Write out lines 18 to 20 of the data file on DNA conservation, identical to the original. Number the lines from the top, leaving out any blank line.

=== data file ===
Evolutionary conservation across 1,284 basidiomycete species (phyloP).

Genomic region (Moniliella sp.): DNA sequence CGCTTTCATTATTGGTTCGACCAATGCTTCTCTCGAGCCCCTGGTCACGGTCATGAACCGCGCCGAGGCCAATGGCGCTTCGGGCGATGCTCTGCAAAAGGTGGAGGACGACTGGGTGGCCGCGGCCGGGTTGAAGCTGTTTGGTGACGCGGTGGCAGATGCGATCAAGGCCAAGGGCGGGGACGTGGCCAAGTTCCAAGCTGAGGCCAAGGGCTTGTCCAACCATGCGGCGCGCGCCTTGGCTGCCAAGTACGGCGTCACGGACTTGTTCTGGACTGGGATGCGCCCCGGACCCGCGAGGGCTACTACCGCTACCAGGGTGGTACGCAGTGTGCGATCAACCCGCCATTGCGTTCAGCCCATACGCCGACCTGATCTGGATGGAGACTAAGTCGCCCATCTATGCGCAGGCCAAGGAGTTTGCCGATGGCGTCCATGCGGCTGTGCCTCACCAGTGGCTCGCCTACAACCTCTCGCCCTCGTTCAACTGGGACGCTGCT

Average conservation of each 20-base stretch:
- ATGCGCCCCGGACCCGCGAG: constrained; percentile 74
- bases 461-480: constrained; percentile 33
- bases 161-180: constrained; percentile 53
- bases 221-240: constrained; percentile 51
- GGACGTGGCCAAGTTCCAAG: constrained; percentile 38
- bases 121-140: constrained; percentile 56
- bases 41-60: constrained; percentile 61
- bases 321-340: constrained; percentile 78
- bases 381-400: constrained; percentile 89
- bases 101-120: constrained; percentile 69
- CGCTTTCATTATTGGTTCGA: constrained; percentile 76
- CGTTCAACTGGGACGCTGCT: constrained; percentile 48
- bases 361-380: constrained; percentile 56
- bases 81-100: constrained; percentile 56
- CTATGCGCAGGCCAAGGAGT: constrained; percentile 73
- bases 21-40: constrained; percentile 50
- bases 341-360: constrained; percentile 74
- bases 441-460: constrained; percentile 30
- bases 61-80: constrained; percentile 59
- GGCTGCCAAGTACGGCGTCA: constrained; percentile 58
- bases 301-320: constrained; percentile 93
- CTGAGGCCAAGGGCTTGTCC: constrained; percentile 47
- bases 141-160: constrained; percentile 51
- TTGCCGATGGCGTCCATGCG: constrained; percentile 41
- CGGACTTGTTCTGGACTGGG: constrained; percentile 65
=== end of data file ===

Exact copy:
- CTATGCGCAGGCCAAGGAGT: constrained; percentile 73
- bases 21-40: constrained; percentile 50
- bases 341-360: constrained; percentile 74